The European Project has always been more or less ambiguous about its objective. The famous Schuman Declaration of 9 May 1950, considered to be the guiding principle behind the European project, is without doubt the clearest of the founding texts. It assigned the six signatory states the objective of achieving, through the European Coal and Steel Community, “the setting up of common foundations for economic development as a first step in the federation of Europe”. Federation was what it was all about.
At the end of the Second World War, the goal was to create a peaceful region, for that France and Germany relied on economic agreements to achieve it. These two nations were fighting with each other for two raw materials which were coal and steel. That is how the European Coal and Steel Community was built. Building a single market around these two industries was the best way to avoid any tensions and at worst war between European countries. Later, the Treaty of Rome established the European Economic Community. This union was based on the customs of the six main countries of the area, namely, France, West Germany, Luxembourg, Belgium, Italy and the Netherlands. The abolition of customs duties allowed for the free movement of goods and marks the beginning of convergence between these countries. The aim of this paper is to present the reason for the Eurozone crisis, which factors led to this crisis, what were the consequences of this crisis, is there still some impact today and what is the future of Europe, with or without a common currency.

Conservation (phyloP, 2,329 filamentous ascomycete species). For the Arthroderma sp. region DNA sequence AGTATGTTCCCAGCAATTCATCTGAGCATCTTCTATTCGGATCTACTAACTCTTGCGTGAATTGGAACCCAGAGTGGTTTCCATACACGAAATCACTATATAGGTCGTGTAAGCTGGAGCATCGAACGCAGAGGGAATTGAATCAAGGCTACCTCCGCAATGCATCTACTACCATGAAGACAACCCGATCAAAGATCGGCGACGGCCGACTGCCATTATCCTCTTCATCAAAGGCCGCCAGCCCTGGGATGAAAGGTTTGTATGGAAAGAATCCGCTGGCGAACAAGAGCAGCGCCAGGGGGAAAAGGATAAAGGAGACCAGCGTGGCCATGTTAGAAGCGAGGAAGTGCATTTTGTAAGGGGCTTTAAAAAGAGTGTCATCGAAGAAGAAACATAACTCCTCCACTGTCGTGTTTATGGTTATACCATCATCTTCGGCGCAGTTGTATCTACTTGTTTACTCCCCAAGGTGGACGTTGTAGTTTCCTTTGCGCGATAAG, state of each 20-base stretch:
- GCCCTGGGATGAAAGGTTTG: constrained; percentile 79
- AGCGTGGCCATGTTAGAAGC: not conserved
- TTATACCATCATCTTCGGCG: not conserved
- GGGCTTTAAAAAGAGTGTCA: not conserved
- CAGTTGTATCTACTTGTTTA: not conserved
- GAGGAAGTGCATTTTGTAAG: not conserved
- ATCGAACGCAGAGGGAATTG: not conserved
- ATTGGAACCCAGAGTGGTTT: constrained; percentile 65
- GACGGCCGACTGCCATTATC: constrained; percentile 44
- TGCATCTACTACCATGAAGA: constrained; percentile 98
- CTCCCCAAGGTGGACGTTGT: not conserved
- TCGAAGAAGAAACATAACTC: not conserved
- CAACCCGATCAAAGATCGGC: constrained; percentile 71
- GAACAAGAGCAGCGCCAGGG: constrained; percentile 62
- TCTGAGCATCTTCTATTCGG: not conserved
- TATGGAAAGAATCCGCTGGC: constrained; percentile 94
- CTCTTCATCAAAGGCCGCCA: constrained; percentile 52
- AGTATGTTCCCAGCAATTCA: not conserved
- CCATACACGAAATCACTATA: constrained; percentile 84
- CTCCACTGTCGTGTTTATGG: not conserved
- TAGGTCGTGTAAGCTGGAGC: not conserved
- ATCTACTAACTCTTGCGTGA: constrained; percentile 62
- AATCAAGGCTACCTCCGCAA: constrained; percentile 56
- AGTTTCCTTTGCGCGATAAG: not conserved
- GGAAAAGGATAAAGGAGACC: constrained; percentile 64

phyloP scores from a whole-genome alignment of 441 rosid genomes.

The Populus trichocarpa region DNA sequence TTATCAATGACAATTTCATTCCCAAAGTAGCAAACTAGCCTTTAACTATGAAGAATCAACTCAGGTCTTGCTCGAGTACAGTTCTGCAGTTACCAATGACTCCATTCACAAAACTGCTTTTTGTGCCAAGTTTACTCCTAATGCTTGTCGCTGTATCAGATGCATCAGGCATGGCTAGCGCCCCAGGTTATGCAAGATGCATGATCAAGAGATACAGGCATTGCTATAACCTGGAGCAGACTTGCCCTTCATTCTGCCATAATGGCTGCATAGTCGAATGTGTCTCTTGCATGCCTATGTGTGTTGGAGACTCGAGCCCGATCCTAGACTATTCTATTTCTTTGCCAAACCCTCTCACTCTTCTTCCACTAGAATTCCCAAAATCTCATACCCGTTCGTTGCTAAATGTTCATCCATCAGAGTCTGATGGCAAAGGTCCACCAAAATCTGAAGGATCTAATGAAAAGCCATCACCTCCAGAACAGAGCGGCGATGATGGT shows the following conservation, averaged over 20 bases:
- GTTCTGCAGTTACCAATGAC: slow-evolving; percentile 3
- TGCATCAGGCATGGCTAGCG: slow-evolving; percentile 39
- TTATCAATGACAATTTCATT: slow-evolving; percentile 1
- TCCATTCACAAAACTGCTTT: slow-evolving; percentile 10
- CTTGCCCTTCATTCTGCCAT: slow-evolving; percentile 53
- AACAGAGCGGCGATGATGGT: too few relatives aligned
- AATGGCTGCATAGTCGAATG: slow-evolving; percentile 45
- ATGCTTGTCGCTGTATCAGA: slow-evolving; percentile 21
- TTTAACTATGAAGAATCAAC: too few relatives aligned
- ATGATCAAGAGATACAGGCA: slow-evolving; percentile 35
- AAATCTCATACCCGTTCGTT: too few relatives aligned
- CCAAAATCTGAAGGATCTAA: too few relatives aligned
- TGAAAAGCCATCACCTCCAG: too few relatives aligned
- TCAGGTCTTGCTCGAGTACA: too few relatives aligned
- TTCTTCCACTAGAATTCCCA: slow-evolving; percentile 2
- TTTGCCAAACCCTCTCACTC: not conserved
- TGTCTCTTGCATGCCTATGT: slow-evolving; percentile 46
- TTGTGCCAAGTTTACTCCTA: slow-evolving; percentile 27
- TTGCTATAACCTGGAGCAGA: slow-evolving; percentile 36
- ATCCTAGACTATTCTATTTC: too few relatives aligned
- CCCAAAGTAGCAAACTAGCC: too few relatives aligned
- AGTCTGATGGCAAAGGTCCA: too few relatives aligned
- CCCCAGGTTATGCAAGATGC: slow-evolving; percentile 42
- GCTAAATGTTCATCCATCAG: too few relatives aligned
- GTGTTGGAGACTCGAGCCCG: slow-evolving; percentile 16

History of the Eurozone
The Euro was born of the decision of the European Union leaders to establish an Economic and Monetary Union, with a single currency, under the Maastricht Treaty signed in 1992. But first it was in June 1988, that the European Council announced its intention to establish an Economic and Monetary Union. The former president of the European Commission, Jacques Delors, was asked to form a committee to study the stages of progress. The Delors’ report, published the following year in three phases. The first one is the strengthening of monetary cooperation and the complete liberalization of capital movement. Then, the next phase was the creation of the European Monetary institute. And the third phase was the irrevocable fixing of exchange rates and the introduction of the Euro.